6. Chinese have money, investing it wisely.
     
  7. Why were Hasselblad unable to survive the introduction of digital photography?​
    I think it's unbalanced to single out this one traditional medium format camera manufacturer, without also discussing how its peers fared. At the turn of the millenium, the "big 8" in medium format systems were (in no particular order) Hasselblad, Mamiya, Pentax, Bronica, Rollei, Fuji, Contax, and Sinar.
    Seriously though: what are your thoughts as to why a legendary camera company is in such poor shape?​
    They're in better shape than Bronica, Contax, Rollei, Sinar...and arguably Mamiya.
    Bronica - gone;
    Contax - gone;
    Rollei - first vastly diminished as DWH, and now that's gone too;
    Sinar - clinging on only thanks to Leica technology, and no longer making digital backs compatible with other MF cameras.
    The medium format manufacturers that were also big players in 35mm film cameras and small-format digital, namely Pentax and Fuji, got through the big clearout; mainly by effectively letting their medium format wing become dormant for several years, until good enough "all-rounder" digital sensors became available to let them build a medium format digital camera that would appeal again to the "serious amateur" market.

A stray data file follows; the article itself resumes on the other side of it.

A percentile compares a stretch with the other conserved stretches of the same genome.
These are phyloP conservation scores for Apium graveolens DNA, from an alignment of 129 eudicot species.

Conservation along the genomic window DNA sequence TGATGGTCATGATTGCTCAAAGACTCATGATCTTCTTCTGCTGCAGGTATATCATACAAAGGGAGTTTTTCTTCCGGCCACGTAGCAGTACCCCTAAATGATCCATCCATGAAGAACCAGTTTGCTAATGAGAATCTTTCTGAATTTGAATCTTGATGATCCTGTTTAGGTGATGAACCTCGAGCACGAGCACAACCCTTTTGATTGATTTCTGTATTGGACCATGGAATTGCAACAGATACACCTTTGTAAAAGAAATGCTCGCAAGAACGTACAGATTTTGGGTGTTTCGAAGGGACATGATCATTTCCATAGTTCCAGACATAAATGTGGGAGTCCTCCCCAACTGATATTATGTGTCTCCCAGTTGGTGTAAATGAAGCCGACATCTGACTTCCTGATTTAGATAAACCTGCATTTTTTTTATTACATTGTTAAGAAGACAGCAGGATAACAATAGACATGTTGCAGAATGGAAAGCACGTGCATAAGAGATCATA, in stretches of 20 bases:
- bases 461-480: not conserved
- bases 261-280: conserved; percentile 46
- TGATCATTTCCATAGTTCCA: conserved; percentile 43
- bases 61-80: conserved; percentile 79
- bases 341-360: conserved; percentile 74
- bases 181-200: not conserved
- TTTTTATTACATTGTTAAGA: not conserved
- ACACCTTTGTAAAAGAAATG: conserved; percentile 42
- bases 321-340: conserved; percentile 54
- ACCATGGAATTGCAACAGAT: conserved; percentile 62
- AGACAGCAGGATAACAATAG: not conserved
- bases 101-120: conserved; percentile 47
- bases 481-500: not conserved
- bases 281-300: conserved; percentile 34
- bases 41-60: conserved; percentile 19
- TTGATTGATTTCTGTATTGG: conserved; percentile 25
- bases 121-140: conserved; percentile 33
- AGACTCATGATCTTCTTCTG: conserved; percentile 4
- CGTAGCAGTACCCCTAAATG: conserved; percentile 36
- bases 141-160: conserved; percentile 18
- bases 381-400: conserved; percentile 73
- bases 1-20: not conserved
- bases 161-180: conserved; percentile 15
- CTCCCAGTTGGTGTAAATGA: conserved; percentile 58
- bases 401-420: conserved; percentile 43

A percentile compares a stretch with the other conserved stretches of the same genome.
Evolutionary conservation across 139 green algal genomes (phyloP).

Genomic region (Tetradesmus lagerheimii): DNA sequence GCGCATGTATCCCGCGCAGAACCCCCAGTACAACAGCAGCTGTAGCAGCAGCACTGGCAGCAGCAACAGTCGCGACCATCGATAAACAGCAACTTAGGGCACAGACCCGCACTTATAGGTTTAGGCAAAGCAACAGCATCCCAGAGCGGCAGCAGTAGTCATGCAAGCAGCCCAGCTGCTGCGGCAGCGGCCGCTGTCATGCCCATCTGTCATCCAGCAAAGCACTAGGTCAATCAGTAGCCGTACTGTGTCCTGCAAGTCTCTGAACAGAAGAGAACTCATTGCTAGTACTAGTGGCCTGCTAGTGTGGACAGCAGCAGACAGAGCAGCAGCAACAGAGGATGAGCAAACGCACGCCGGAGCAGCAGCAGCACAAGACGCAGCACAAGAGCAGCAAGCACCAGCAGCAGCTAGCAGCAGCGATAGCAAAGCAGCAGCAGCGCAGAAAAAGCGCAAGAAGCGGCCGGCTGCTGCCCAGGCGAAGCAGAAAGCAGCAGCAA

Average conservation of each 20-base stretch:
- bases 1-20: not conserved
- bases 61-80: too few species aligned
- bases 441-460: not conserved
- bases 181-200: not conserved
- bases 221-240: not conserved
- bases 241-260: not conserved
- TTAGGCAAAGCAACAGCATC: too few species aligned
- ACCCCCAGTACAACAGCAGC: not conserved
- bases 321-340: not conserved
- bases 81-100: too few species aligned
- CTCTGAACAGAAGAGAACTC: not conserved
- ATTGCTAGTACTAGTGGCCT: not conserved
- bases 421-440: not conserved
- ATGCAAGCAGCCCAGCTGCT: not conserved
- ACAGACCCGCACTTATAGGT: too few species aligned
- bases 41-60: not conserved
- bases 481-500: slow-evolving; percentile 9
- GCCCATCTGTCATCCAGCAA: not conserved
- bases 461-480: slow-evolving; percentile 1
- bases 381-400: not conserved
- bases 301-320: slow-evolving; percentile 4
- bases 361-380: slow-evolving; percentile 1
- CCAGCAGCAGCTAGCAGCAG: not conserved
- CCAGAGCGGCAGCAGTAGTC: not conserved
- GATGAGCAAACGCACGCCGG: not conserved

Leica took the same approach with the introduction of their S cameras. They stand out as the only new entrants in the medium format camera system game since digital displaced film. As with Pentax and Fuji, their success in the smaller format film and digital market gave them the technology platform, and bought them the time, to do this.